So I made laundry soap

Discussion in 'General Homesteading & Building' started by Aemilia, Nov 14, 2010.

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  1. Aemilia

    Aemilia Zookeeper

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    with ivory soap, borax and washing soda. It cleans fine, but the ivory soap pieces are still bunched up / separated / floating in the solution. Is that what it should look like or did I mess something up? I used the liquid recipe here.
     
  2. simplelife01

    simplelife01 New Member

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    We have a recipe that uses Gels Nafta. It would be used in place of the ivory, and we don't have any particles in it at all. If you would like I can post the recipe.
     

  3. *Andi

    *Andi Supporting Member

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    Mine has done that before ... I just put it in a jar with hot water (tap hot) gave it a good shake before putting it in with the wash.
     
  4. gypsysue

    gypsysue The wanderer

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    The purpose of making this soap is...what? Less chemicals? I'm all for that! It doesn't sound like it would be cheaper or a good after-TSHTF soap, since you need to buy the things for it. If a person is stocking up on laundry soap anyway, would it be better to stock these ingredients and make the soap down the road, as opposed to buying other laundry soap?
    aemilia, didn't you make some goat-milk soap once? Was that bath soap? Can a person use bar-soap like that for laundry soap too?
     
  5. Emerald

    Emerald Well-Known Member

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    I've been making the Fels Naphta laundry soap for a year now and it cleans my clothes really, really well--as in it got out some old set in stains from some of my shirts.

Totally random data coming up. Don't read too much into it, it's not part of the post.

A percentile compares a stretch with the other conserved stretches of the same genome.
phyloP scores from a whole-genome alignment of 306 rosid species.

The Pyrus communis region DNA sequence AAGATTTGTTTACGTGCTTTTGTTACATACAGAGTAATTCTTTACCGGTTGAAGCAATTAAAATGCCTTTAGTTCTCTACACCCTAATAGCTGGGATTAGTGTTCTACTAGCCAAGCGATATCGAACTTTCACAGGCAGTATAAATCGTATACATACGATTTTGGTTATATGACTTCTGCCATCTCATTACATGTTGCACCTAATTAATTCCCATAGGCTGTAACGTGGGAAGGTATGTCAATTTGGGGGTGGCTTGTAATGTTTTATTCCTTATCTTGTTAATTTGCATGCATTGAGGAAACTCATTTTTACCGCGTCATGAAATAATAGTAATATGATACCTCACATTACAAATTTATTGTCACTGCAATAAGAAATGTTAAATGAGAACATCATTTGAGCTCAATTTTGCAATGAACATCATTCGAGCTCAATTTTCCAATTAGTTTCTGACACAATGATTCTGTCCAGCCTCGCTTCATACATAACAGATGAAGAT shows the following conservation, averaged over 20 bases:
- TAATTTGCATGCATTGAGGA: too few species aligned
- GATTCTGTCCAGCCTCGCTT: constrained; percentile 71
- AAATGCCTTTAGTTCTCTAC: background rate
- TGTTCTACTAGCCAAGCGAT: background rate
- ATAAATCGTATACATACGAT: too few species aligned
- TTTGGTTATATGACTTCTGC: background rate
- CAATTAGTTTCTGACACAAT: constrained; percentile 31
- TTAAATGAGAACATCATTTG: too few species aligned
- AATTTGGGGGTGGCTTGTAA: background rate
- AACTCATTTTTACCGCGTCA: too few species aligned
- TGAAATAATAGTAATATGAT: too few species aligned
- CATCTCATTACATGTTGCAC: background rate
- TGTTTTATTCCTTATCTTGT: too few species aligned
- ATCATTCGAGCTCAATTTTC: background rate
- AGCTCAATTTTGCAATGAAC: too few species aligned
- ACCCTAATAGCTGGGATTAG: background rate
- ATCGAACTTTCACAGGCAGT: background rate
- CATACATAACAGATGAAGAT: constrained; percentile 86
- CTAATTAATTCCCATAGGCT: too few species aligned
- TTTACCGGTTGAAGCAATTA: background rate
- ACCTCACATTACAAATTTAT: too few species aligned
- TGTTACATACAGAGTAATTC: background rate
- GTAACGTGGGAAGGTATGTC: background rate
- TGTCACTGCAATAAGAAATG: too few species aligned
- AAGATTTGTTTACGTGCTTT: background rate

I like the smell and the cost is the big factor here.
    I add 1/2 bar of the soap grated and one cup of the baking soda, 1 cup of the washing soda and one cup of the borax. I know that I worked it out on another site and the cost per load is about .79¢ I'm not paying for the water that the company adds. And since you have to buy the big boxes of washing soda and the borax you can end up making gallons and gallons of the stuff. I just buy about 4 or 5 bars of fels at a time and you have the makings of laundry soap for a couple years.(if I can find the post where I calculated it all out I will get it and put it here so you can see what I mean, if I could find Zote soap it would be even cheaper)
    I even use the bar of the fels for spots- just put the other half of the bar of soap in the bathroom with a small toothbrush(tell everyone what it is so they won't brush their teeth with it lol) and get the toothbrush wet rub a bit of soap into a foam and put on the spot!
    If you get into poison ivy use cold water and fels soap and it will remove the arushiol oil and if your lucky no rash(I am not allergic but I have friends who are, but you have to get it off before it starts to rash up).

    Now as for using home made soaps- if you can buy that lou-ann type coconut oil and make soap from that it is really good for washing your clothes as it is a bit "harsher" and "less foaming" than other oils for soap making. Don't use your really good coconut oil that stuff is too good for using for soap making!
     
  6. gypsysue

    gypsysue The wanderer